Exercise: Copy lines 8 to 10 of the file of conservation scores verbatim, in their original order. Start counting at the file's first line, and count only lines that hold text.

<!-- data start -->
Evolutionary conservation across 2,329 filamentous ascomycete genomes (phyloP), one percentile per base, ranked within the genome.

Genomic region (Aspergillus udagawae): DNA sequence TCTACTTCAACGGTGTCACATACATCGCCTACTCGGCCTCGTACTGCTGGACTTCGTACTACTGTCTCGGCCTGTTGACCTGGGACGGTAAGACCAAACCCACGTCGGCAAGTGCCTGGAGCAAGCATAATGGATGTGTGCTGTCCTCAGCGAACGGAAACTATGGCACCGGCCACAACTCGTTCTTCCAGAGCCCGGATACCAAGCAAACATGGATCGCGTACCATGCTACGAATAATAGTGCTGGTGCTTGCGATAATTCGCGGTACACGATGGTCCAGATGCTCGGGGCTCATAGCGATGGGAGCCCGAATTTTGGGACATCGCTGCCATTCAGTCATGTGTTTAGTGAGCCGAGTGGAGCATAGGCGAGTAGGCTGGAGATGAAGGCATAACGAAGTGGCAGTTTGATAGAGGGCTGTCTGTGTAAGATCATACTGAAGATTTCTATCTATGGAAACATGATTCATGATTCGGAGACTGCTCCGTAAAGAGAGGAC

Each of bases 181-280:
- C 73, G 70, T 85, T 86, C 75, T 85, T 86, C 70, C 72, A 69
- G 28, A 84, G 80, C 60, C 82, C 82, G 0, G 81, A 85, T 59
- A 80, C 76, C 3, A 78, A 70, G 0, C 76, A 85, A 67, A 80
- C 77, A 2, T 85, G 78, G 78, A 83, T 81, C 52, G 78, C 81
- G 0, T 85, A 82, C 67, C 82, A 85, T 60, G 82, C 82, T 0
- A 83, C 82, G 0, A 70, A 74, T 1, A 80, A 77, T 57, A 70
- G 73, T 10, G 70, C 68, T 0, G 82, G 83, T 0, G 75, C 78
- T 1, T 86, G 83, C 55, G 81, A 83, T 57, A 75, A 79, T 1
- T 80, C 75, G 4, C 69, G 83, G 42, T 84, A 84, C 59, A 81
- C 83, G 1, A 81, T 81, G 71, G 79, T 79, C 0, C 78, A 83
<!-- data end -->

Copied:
- G 0, T 85, A 82, C 67, C 82, A 85, T 60, G 82, C 82, T 0
- A 83, C 82, G 0, A 70, A 74, T 1, A 80, A 77, T 57, A 70
- G 73, T 10, G 70, C 68, T 0, G 82, G 83, T 0, G 75, C 78